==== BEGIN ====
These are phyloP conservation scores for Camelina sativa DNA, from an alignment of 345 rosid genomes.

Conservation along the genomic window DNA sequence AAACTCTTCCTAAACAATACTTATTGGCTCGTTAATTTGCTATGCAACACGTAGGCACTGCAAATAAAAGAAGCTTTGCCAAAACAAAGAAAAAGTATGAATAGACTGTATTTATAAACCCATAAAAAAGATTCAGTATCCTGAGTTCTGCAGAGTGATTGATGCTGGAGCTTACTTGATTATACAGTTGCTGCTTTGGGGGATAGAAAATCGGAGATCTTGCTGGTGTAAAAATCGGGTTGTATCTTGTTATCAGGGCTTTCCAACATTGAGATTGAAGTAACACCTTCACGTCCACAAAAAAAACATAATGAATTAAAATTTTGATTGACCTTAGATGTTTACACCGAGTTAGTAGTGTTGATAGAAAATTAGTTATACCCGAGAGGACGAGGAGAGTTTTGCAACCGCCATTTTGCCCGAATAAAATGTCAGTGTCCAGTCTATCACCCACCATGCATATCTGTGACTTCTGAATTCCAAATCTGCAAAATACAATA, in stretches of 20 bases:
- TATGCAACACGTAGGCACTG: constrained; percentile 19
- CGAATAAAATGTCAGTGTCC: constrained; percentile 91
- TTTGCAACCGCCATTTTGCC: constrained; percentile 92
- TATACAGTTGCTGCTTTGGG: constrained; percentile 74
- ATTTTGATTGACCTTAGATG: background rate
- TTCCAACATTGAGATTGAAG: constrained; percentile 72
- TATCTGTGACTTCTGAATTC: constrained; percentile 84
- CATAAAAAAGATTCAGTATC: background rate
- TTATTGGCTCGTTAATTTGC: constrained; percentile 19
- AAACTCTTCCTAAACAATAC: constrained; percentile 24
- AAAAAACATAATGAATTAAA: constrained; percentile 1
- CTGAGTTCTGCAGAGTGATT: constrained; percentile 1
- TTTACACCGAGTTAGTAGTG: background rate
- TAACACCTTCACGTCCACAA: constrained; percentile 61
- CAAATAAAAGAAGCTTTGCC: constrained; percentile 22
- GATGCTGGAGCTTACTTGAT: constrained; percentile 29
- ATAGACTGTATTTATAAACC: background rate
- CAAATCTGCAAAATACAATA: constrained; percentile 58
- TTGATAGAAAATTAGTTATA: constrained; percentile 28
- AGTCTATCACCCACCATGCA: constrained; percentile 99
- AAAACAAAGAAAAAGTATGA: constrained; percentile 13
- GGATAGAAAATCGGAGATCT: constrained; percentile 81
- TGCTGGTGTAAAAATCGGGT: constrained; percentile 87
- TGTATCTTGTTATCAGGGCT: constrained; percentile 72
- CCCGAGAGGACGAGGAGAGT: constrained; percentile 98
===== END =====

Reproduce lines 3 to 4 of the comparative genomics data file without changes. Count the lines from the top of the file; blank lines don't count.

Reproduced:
- TATGCAACACGTAGGCACTG: constrained; percentile 19
- CGAATAAAATGTCAGTGTCC: constrained; percentile 91